Microsoft General Counsel, Smith Warns Of ‘Bleak’ Future, Urges Congress To Help Stop Unlawful Government Data Collection

In a lot of ways, the public is resigned to the fact that almost nothing is truly "private." We're given identification numbers from birth, nearly everything about us is volunteered online, and even our mobile devices have GPS modules in them. In a lot of ways, those things are worth the hassle, and worth giving up some level of privacy. But secret, unlawful data collection could turn into a larger deal in the future, at least according to Microsoft's general counsel Brad Smith.

Per Smith, we could be looking at a "bleak" future if the privacy of citizens isn't elevated in importance. To quote: "I want law enforcement to do its job in an effective way pursuant to the rule of law. If we can’t get to that world, then law enforcement is going to have a bleak future anyway. It needs to be well-designed regulation, it needs to be thoughtful, it needs to be balanced, but we cannot live in the Wild West when we’re talking about information that is this important to people."

This all refers back to Edward Snowden's revealing that the NSA was collecting vast amounts of information without really having a great reason to do so. Smith suggests that "by the end of this decade there will be 50 billion devices connected to the Internet of things around the world," and we will "enter a world where every thermostat, smoke detector, fire extinguisher, parking meter, traffic light, garbage can, and you name it, is a connected device." Of course, that last bit isn't evil by itself. People actually want those things, as they provide great utility to one's life.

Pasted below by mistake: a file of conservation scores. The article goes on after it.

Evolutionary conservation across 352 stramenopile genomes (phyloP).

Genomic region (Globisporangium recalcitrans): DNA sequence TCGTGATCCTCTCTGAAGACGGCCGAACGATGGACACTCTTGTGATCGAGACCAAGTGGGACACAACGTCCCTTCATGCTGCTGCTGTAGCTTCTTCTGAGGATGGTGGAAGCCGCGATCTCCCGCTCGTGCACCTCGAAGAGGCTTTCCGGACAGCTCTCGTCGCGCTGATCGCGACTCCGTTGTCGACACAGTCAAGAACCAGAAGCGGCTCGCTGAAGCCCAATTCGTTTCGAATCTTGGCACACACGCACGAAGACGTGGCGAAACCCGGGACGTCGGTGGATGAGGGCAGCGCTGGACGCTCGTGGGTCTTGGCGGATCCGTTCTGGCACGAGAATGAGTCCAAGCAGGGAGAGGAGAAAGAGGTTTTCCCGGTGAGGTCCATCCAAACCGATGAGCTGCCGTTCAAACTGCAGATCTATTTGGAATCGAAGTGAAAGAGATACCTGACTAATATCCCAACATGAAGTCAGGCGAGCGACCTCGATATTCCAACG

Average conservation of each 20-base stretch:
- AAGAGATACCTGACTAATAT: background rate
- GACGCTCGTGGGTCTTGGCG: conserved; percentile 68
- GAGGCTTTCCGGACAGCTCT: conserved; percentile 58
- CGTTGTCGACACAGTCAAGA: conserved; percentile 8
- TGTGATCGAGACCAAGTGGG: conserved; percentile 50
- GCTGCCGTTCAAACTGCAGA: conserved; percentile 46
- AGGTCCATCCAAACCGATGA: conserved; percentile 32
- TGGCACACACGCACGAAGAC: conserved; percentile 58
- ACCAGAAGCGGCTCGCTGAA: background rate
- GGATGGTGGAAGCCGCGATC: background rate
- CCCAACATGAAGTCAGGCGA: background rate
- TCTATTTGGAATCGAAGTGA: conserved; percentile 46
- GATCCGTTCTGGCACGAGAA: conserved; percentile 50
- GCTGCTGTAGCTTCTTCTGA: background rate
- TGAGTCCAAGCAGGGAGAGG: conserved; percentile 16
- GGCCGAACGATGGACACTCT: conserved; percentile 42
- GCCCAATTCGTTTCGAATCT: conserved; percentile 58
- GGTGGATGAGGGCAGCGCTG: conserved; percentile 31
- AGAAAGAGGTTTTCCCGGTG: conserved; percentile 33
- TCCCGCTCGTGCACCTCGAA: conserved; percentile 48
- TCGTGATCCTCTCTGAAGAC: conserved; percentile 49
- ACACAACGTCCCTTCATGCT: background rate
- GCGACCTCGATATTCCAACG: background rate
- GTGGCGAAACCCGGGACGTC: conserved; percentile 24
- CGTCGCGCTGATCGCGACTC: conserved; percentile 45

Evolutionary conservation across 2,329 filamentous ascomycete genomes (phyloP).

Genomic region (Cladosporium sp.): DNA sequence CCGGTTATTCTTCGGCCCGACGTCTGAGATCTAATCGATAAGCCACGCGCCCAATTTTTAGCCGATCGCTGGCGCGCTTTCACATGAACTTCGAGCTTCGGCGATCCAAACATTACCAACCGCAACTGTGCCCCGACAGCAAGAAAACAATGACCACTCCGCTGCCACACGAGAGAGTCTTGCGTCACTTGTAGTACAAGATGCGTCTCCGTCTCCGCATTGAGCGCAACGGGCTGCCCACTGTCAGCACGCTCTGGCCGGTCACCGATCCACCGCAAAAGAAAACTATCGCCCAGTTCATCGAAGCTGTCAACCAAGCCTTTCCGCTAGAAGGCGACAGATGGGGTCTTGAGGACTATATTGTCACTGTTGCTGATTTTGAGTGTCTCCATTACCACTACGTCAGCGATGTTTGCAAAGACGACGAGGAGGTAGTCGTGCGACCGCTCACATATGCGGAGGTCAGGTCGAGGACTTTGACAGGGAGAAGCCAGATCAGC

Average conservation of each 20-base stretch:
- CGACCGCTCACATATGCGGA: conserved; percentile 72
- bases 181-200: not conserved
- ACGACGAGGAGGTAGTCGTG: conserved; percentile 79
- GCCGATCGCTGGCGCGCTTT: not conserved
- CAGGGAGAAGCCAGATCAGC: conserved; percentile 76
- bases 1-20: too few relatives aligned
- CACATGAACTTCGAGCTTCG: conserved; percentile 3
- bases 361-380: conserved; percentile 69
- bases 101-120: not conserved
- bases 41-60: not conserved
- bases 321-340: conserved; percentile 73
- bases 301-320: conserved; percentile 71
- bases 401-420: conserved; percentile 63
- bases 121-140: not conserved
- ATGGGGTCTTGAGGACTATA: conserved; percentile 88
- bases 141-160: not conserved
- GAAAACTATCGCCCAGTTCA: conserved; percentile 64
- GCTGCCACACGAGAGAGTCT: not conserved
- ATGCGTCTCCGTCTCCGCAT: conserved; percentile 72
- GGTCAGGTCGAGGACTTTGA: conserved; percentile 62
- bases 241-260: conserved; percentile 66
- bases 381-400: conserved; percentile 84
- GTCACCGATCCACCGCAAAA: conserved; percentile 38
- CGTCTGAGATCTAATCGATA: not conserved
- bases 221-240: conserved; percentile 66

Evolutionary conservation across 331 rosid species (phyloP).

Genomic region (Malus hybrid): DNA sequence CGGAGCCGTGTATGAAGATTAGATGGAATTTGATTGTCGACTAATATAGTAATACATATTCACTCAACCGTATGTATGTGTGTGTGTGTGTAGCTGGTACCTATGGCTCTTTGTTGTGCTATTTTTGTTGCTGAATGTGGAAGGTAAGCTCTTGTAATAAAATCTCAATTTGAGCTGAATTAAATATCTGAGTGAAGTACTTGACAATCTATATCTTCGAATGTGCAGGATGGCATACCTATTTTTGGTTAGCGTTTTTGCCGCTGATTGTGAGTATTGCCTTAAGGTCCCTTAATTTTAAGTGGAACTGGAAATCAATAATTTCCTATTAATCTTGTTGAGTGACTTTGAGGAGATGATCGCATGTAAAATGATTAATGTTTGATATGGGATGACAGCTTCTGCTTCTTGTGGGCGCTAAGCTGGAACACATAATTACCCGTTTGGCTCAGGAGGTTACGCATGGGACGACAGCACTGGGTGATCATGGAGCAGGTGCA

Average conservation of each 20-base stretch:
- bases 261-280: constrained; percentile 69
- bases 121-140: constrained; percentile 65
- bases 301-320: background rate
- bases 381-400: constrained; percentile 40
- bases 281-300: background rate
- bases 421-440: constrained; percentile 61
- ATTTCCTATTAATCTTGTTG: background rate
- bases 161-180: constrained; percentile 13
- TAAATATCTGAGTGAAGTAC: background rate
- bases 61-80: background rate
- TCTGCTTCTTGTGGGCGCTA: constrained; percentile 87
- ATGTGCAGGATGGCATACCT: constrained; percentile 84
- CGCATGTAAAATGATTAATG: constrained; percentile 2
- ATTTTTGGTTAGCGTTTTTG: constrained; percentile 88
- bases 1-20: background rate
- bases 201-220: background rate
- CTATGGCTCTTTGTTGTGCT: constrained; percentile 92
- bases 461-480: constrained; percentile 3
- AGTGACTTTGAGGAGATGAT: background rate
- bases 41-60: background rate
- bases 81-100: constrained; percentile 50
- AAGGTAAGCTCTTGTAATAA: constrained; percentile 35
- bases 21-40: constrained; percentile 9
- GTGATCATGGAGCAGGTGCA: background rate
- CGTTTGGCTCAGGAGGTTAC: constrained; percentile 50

The issue is when you aren't convinced that those connected devices are secure. If the government has the power to snoop on every piece of data that you use, we could eventually find ourselves even more distrustful of "The Man" than we are now.

It's tough to say if any meaningful change will occur, but it is good to see a company that manages so much data speaking out in favor of the masses. There's obviously a balance to be struck, but it feels like we're a long way from striking it.